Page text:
IT is to be feared that the study of Quantitative Analysis is too often restricted to the performance of a series of experiments, the precise significance of which is of little concern to the student. Yet the subject is one which, under suitable treatment, possesses an educational value of the highest order. This will be admitted when it is recognised that a competent analyst must possess and exercise (1) skill in manipulation such as will lead to precision and to confidence in the results he arrives at; (2) experience in selecting suitable methods, and resourcefulness in carrying out the requisite experiments; (3) judgment in minimising the sources of error, and in interpreting the results of the experiments which he performs.
I hope that, with the co-operation of the teacher and student, the present manual may be found equal to the task of cultivating these faculties.
The contents of the book have been so arranged as to avoid repetition and thus reduce the text within the narrowest limits. Yet it will be unnecessary for any one student to work through the whole of the examples. The following brief classification of the subject matter will enable the teacher to follow the plan of the book and assist him in prescribing the parts which may be omitted in individual cases.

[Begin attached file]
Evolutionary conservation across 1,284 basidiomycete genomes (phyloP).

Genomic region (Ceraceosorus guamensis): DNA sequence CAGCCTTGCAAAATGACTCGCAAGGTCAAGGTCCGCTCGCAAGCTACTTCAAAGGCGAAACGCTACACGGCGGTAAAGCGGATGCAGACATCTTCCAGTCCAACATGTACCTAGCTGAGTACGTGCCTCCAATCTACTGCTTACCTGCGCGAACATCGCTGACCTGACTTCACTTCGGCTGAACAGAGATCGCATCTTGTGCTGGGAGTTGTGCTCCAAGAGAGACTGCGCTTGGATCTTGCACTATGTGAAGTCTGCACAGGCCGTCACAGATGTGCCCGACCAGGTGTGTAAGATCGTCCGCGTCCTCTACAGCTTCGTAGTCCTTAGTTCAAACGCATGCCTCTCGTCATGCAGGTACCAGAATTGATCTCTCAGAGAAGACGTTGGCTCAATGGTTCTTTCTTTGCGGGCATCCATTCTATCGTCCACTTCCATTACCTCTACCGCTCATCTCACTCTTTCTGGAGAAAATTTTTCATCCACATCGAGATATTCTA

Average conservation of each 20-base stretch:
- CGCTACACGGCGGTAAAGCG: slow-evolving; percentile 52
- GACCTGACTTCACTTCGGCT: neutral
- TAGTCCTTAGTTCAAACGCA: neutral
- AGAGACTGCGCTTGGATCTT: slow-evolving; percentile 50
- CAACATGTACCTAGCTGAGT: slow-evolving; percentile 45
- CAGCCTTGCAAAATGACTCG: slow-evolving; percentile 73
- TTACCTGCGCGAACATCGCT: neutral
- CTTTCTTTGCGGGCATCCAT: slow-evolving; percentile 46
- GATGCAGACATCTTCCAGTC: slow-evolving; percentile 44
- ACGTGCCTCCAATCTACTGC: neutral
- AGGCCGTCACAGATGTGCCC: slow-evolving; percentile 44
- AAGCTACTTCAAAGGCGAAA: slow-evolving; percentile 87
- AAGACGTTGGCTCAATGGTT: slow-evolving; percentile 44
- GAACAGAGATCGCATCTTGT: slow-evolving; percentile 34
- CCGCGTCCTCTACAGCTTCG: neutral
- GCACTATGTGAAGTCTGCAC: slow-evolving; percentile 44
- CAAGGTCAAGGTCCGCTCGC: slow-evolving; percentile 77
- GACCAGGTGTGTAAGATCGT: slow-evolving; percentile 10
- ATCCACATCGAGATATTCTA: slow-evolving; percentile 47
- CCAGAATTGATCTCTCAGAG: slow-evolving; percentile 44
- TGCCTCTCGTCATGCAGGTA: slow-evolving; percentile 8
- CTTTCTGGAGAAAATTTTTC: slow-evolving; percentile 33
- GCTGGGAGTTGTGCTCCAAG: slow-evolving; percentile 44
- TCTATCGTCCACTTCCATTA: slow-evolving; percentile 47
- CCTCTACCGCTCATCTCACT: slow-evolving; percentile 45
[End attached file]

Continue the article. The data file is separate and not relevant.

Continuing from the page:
Chapters I. to IV. are devoted to introductory remarks and to such instructions as are of general application. These directions are given here in order to avoid repetition and the overloading of the descriptive sections. Chapters W. and VI. describe the methods of preparation and analysis of certain well-defined compounds, so chosen as to provide a preliminary training in manipulation, since at the outset, it is of primary importance to acquire precision and a feeling of confidence in the results obtained. How far this has been achieved may be judged by the student himself, on comparing his results with the values obtained by well-recognised authorities. Chapters VII. to XIII. give the methods of Volumetric Analysis and Gas Analysis. A student who proceeds no further than this, may yet have gained a good general knowledge of the subject and be quite capable of performing useful work in quantitative analysis, provided he has access to such methods as are given later in the book. Chapters XIV. to XIX. give an account of the methods applicable to the analysis of minerals, classified according to their chemical nature. In these chapters an endeavour has been made so to arrange the matter that it will be possible to adapt for general purposes the methods given for specific cases. Chapter XX. introduces the student to some processes specially employed in the investigation of minerals containing the rarer elements. This chapter is intended for advanced students or those whose interest may lie in this particular direction. Chapters XXI. to XXIII. will be a convenient guide to those who desire to examine products manufactured or employed on a large scale, by methods suitable to the purpose in view.
In the Appendix will be found supplementary data and details concerning the reagents employed in quantitative analysis.